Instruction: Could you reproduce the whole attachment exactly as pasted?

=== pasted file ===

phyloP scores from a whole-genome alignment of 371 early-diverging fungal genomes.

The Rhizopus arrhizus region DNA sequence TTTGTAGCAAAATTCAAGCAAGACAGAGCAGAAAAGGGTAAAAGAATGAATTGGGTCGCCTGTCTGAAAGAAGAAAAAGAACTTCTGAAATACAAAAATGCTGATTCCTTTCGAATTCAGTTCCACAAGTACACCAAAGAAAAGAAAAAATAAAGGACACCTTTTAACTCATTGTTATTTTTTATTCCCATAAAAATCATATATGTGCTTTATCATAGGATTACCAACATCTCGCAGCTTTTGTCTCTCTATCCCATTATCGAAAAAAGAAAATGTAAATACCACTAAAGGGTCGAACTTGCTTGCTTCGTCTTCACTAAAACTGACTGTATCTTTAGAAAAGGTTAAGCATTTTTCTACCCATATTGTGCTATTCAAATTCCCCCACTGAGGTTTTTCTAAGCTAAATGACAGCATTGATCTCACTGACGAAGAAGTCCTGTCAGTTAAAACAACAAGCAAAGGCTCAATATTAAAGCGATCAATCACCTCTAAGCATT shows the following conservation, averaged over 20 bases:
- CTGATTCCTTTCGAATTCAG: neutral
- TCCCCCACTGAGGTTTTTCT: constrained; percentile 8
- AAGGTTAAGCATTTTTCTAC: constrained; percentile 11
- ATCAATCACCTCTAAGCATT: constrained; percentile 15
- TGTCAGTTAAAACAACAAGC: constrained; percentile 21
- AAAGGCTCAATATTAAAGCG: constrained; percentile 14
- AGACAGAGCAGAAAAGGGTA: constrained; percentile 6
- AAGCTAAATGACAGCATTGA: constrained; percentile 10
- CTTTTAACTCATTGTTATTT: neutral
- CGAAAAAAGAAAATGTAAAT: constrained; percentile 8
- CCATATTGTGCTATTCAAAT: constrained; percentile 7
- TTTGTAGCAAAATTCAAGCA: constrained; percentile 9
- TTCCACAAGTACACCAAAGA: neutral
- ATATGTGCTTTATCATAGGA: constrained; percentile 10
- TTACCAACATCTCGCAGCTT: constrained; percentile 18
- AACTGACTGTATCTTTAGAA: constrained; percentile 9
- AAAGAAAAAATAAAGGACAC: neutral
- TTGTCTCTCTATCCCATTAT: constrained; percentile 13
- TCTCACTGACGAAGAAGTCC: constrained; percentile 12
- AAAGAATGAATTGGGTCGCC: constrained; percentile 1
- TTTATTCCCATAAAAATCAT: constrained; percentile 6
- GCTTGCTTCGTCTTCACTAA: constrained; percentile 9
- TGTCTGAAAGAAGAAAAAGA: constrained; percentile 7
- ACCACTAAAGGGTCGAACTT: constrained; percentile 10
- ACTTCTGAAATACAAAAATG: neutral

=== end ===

phyloP scores from a whole-genome alignment of 371 early-diverging fungal genomes.

The Rhizopus arrhizus region DNA sequence TTTGTAGCAAAATTCAAGCAAGACAGAGCAGAAAAGGGTAAAAGAATGAATTGGGTCGCCTGTCTGAAAGAAGAAAAAGAACTTCTGAAATACAAAAATGCTGATTCCTTTCGAATTCAGTTCCACAAGTACACCAAAGAAAAGAAAAAATAAAGGACACCTTTTAACTCATTGTTATTTTTTATTCCCATAAAAATCATATATGTGCTTTATCATAGGATTACCAACATCTCGCAGCTTTTGTCTCTCTATCCCATTATCGAAAAAAGAAAATGTAAATACCACTAAAGGGTCGAACTTGCTTGCTTCGTCTTCACTAAAACTGACTGTATCTTTAGAAAAGGTTAAGCATTTTTCTACCCATATTGTGCTATTCAAATTCCCCCACTGAGGTTTTTCTAAGCTAAATGACAGCATTGATCTCACTGACGAAGAAGTCCTGTCAGTTAAAACAACAAGCAAAGGCTCAATATTAAAGCGATCAATCACCTCTAAGCATT shows the following conservation, averaged over 20 bases:
- CTGATTCCTTTCGAATTCAG: neutral
- TCCCCCACTGAGGTTTTTCT: constrained; percentile 8
- AAGGTTAAGCATTTTTCTAC: constrained; percentile 11
- ATCAATCACCTCTAAGCATT: constrained; percentile 15
- TGTCAGTTAAAACAACAAGC: constrained; percentile 21
- AAAGGCTCAATATTAAAGCG: constrained; percentile 14
- AGACAGAGCAGAAAAGGGTA: constrained; percentile 6
- AAGCTAAATGACAGCATTGA: constrained; percentile 10
- CTTTTAACTCATTGTTATTT: neutral
- CGAAAAAAGAAAATGTAAAT: constrained; percentile 8
- CCATATTGTGCTATTCAAAT: constrained; percentile 7
- TTTGTAGCAAAATTCAAGCA: constrained; percentile 9
- TTCCACAAGTACACCAAAGA: neutral
- ATATGTGCTTTATCATAGGA: constrained; percentile 10
- TTACCAACATCTCGCAGCTT: constrained; percentile 18
- AACTGACTGTATCTTTAGAA: constrained; percentile 9
- AAAGAAAAAATAAAGGACAC: neutral
- TTGTCTCTCTATCCCATTAT: constrained; percentile 13
- TCTCACTGACGAAGAAGTCC: constrained; percentile 12
- AAAGAATGAATTGGGTCGCC: constrained; percentile 1
- TTTATTCCCATAAAAATCAT: constrained; percentile 6
- GCTTGCTTCGTCTTCACTAA: constrained; percentile 9
- TGTCTGAAAGAAGAAAAAGA: constrained; percentile 7
- ACCACTAAAGGGTCGAACTT: constrained; percentile 10
- ACTTCTGAAATACAAAAATG: neutral